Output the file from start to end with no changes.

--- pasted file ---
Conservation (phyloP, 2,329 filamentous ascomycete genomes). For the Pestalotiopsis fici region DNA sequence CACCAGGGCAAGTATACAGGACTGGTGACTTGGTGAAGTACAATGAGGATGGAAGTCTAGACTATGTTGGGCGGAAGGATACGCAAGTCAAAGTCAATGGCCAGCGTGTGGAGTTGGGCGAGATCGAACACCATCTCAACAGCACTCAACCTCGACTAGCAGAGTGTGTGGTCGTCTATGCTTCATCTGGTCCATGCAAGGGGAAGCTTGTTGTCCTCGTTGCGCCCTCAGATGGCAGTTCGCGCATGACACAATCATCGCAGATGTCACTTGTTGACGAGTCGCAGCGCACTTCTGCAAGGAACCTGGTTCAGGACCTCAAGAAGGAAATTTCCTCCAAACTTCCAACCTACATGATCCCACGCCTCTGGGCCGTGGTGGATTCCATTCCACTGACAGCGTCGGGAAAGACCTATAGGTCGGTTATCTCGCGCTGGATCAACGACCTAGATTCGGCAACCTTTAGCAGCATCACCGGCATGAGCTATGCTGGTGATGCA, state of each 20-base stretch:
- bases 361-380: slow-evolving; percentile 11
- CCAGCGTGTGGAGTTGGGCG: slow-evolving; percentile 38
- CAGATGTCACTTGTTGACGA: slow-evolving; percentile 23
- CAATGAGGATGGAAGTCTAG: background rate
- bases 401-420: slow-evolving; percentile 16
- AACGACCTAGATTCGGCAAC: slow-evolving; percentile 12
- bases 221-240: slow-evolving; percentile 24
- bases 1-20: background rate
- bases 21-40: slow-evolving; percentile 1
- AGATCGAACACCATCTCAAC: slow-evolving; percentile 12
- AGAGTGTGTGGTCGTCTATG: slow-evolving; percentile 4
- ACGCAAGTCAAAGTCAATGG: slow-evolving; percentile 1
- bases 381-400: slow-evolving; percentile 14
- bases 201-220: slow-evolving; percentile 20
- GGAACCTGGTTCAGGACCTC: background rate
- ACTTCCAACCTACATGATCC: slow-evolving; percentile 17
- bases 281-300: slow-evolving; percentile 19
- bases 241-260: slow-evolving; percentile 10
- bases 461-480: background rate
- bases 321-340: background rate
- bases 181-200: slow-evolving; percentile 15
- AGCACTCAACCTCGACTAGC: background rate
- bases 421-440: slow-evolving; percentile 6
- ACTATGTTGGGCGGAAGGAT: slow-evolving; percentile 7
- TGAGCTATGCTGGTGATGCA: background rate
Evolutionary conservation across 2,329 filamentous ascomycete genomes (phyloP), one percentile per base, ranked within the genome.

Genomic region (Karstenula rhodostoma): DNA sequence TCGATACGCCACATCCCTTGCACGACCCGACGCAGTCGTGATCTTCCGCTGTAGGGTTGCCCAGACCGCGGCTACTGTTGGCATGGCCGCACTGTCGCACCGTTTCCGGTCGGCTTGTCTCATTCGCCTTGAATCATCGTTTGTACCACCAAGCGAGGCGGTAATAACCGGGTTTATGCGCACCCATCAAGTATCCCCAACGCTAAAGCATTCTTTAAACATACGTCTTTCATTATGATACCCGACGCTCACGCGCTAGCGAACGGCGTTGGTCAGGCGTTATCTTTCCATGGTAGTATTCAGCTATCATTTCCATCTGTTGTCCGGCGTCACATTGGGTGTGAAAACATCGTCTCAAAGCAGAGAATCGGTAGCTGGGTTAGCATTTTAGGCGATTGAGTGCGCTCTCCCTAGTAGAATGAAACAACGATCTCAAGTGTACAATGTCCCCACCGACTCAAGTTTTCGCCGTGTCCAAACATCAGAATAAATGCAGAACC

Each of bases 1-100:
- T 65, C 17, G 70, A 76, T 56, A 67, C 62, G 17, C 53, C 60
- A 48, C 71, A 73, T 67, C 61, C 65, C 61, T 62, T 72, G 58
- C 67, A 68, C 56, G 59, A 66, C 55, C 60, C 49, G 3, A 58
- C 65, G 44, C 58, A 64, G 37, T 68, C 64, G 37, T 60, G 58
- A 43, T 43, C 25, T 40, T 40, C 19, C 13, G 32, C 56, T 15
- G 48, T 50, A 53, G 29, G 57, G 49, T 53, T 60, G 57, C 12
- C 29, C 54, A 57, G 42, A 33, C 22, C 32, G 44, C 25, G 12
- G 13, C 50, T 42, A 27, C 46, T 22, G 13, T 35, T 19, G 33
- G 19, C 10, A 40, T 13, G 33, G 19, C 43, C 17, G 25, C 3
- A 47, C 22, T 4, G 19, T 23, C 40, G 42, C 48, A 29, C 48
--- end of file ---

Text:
Conservation (phyloP, 2,329 filamentous ascomycete genomes). For the Pestalotiopsis fici region DNA sequence CACCAGGGCAAGTATACAGGACTGGTGACTTGGTGAAGTACAATGAGGATGGAAGTCTAGACTATGTTGGGCGGAAGGATACGCAAGTCAAAGTCAATGGCCAGCGTGTGGAGTTGGGCGAGATCGAACACCATCTCAACAGCACTCAACCTCGACTAGCAGAGTGTGTGGTCGTCTATGCTTCATCTGGTCCATGCAAGGGGAAGCTTGTTGTCCTCGTTGCGCCCTCAGATGGCAGTTCGCGCATGACACAATCATCGCAGATGTCACTTGTTGACGAGTCGCAGCGCACTTCTGCAAGGAACCTGGTTCAGGACCTCAAGAAGGAAATTTCCTCCAAACTTCCAACCTACATGATCCCACGCCTCTGGGCCGTGGTGGATTCCATTCCACTGACAGCGTCGGGAAAGACCTATAGGTCGGTTATCTCGCGCTGGATCAACGACCTAGATTCGGCAACCTTTAGCAGCATCACCGGCATGAGCTATGCTGGTGATGCA, state of each 20-base stretch:
- bases 361-380: slow-evolving; percentile 11
- CCAGCGTGTGGAGTTGGGCG: slow-evolving; percentile 38
- CAGATGTCACTTGTTGACGA: slow-evolving; percentile 23
- CAATGAGGATGGAAGTCTAG: background rate
- bases 401-420: slow-evolving; percentile 16
- AACGACCTAGATTCGGCAAC: slow-evolving; percentile 12
- bases 221-240: slow-evolving; percentile 24
- bases 1-20: background rate
- bases 21-40: slow-evolving; percentile 1
- AGATCGAACACCATCTCAAC: slow-evolving; percentile 12
- AGAGTGTGTGGTCGTCTATG: slow-evolving; percentile 4
- ACGCAAGTCAAAGTCAATGG: slow-evolving; percentile 1
- bases 381-400: slow-evolving; percentile 14
- bases 201-220: slow-evolving; percentile 20
- GGAACCTGGTTCAGGACCTC: background rate
- ACTTCCAACCTACATGATCC: slow-evolving; percentile 17
- bases 281-300: slow-evolving; percentile 19
- bases 241-260: slow-evolving; percentile 10
- bases 461-480: background rate
- bases 321-340: background rate
- bases 181-200: slow-evolving; percentile 15
- AGCACTCAACCTCGACTAGC: background rate
- bases 421-440: slow-evolving; percentile 6
- ACTATGTTGGGCGGAAGGAT: slow-evolving; percentile 7
- TGAGCTATGCTGGTGATGCA: background rate
Evolutionary conservation across 2,329 filamentous ascomycete genomes (phyloP), one percentile per base, ranked within the genome.

Genomic region (Karstenula rhodostoma): DNA sequence TCGATACGCCACATCCCTTGCACGACCCGACGCAGTCGTGATCTTCCGCTGTAGGGTTGCCCAGACCGCGGCTACTGTTGGCATGGCCGCACTGTCGCACCGTTTCCGGTCGGCTTGTCTCATTCGCCTTGAATCATCGTTTGTACCACCAAGCGAGGCGGTAATAACCGGGTTTATGCGCACCCATCAAGTATCCCCAACGCTAAAGCATTCTTTAAACATACGTCTTTCATTATGATACCCGACGCTCACGCGCTAGCGAACGGCGTTGGTCAGGCGTTATCTTTCCATGGTAGTATTCAGCTATCATTTCCATCTGTTGTCCGGCGTCACATTGGGTGTGAAAACATCGTCTCAAAGCAGAGAATCGGTAGCTGGGTTAGCATTTTAGGCGATTGAGTGCGCTCTCCCTAGTAGAATGAAACAACGATCTCAAGTGTACAATGTCCCCACCGACTCAAGTTTTCGCCGTGTCCAAACATCAGAATAAATGCAGAACC

Each of bases 1-100:
- T 65, C 17, G 70, A 76, T 56, A 67, C 62, G 17, C 53, C 60
- A 48, C 71, A 73, T 67, C 61, C 65, C 61, T 62, T 72, G 58
- C 67, A 68, C 56, G 59, A 66, C 55, C 60, C 49, G 3, A 58
- C 65, G 44, C 58, A 64, G 37, T 68, C 64, G 37, T 60, G 58
- A 43, T 43, C 25, T 40, T 40, C 19, C 13, G 32, C 56, T 15
- G 48, T 50, A 53, G 29, G 57, G 49, T 53, T 60, G 57, C 12
- C 29, C 54, A 57, G 42, A 33, C 22, C 32, G 44, C 25, G 12
- G 13, C 50, T 42, A 27, C 46, T 22, G 13, T 35, T 19, G 33
- G 19, C 10, A 40, T 13, G 33, G 19, C 43, C 17, G 25, C 3
- A 47, C 22, T 4, G 19, T 23, C 40, G 42, C 48, A 29, C 48